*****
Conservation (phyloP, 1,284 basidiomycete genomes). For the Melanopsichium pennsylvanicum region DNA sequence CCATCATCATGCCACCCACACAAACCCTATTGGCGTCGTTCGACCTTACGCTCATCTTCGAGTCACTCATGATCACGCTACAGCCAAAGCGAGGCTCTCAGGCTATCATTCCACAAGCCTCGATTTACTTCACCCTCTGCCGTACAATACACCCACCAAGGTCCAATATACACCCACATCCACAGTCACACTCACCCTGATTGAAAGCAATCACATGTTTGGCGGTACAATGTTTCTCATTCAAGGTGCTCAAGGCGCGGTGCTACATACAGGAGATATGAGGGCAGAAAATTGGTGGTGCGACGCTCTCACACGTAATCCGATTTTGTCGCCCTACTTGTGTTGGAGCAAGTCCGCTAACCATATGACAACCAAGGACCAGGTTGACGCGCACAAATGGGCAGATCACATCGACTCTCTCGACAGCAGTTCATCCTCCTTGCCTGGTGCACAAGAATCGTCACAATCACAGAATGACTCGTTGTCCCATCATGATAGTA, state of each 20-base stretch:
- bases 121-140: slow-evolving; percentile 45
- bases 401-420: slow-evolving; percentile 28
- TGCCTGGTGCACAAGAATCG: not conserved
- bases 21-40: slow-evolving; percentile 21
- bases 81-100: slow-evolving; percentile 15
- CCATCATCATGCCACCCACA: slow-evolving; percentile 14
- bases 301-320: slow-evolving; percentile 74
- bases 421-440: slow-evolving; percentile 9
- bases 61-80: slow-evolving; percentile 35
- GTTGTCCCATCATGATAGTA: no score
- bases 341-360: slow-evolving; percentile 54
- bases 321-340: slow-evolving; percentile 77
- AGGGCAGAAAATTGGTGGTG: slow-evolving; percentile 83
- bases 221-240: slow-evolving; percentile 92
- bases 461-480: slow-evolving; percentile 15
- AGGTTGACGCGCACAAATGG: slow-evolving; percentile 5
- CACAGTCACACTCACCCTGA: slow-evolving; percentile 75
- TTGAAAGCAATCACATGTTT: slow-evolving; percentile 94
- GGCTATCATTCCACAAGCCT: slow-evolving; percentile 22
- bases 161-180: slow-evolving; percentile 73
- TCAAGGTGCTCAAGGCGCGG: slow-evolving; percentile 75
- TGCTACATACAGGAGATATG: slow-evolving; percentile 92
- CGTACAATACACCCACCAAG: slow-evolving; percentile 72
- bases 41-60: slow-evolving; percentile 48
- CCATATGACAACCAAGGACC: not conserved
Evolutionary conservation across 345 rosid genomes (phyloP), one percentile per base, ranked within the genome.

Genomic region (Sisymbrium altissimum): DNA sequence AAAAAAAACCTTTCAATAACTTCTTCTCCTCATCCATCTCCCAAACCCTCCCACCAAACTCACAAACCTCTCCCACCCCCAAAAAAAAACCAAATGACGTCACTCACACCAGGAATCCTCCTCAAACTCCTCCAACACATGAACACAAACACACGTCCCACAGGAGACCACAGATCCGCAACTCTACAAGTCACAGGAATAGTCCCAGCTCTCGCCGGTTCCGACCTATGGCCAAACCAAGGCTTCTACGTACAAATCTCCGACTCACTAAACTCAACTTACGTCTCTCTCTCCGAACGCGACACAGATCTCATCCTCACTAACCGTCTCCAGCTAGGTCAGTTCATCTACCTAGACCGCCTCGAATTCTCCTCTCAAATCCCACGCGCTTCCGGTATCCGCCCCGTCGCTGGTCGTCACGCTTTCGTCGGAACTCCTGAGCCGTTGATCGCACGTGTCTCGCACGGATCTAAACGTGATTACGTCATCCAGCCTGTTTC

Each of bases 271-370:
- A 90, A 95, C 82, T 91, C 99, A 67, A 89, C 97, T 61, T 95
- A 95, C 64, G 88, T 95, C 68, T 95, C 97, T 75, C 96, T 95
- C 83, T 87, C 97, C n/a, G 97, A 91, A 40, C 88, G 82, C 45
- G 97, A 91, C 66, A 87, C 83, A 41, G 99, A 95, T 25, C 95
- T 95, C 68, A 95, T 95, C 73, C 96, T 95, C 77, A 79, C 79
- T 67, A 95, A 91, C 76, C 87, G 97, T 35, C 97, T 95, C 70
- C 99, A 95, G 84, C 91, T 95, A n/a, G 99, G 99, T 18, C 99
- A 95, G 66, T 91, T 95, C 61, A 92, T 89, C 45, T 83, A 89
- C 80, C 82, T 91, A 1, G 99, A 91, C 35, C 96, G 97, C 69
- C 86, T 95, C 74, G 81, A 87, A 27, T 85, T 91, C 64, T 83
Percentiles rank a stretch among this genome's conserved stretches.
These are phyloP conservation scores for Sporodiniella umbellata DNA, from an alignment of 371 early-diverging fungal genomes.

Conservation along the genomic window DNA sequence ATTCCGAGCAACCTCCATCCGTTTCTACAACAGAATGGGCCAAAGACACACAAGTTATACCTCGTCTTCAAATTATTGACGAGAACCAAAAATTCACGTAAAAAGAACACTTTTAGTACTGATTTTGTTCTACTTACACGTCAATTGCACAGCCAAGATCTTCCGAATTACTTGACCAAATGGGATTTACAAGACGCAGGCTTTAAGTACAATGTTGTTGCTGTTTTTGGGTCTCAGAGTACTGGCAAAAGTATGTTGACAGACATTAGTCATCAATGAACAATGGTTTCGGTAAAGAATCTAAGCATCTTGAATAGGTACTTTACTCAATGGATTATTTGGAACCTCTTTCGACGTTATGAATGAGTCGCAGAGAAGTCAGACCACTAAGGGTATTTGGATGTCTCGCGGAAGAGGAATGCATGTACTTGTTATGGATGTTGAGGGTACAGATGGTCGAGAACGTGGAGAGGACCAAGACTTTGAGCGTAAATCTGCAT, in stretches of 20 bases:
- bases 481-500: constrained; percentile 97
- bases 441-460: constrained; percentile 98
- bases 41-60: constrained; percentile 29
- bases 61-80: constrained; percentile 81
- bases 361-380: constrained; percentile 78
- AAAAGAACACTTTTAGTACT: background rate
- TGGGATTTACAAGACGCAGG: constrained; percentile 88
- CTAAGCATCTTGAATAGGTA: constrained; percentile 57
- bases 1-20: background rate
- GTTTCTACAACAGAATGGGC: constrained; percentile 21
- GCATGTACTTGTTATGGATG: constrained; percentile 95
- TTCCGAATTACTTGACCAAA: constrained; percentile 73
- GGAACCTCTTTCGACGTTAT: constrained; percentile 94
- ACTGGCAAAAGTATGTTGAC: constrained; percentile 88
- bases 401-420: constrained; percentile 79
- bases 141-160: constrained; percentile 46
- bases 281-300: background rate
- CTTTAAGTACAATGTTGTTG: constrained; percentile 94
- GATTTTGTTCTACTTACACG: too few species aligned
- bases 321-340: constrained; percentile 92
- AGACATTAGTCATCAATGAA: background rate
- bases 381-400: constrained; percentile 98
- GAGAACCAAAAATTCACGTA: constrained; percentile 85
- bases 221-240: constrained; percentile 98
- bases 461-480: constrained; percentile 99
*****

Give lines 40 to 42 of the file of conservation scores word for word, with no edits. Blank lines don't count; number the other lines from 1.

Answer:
Percentiles rank a stretch among this genome's conserved stretches.
These are phyloP conservation scores for Sporodiniella umbellata DNA, from an alignment of 371 early-diverging fungal genomes.

Conservation along the genomic window DNA sequence ATTCCGAGCAACCTCCATCCGTTTCTACAACAGAATGGGCCAAAGACACACAAGTTATACCTCGTCTTCAAATTATTGACGAGAACCAAAAATTCACGTAAAAAGAACACTTTTAGTACTGATTTTGTTCTACTTACACGTCAATTGCACAGCCAAGATCTTCCGAATTACTTGACCAAATGGGATTTACAAGACGCAGGCTTTAAGTACAATGTTGTTGCTGTTTTTGGGTCTCAGAGTACTGGCAAAAGTATGTTGACAGACATTAGTCATCAATGAACAATGGTTTCGGTAAAGAATCTAAGCATCTTGAATAGGTACTTTACTCAATGGATTATTTGGAACCTCTTTCGACGTTATGAATGAGTCGCAGAGAAGTCAGACCACTAAGGGTATTTGGATGTCTCGCGGAAGAGGAATGCATGTACTTGTTATGGATGTTGAGGGTACAGATGGTCGAGAACGTGGAGAGGACCAAGACTTTGAGCGTAAATCTGCAT, in stretches of 20 bases: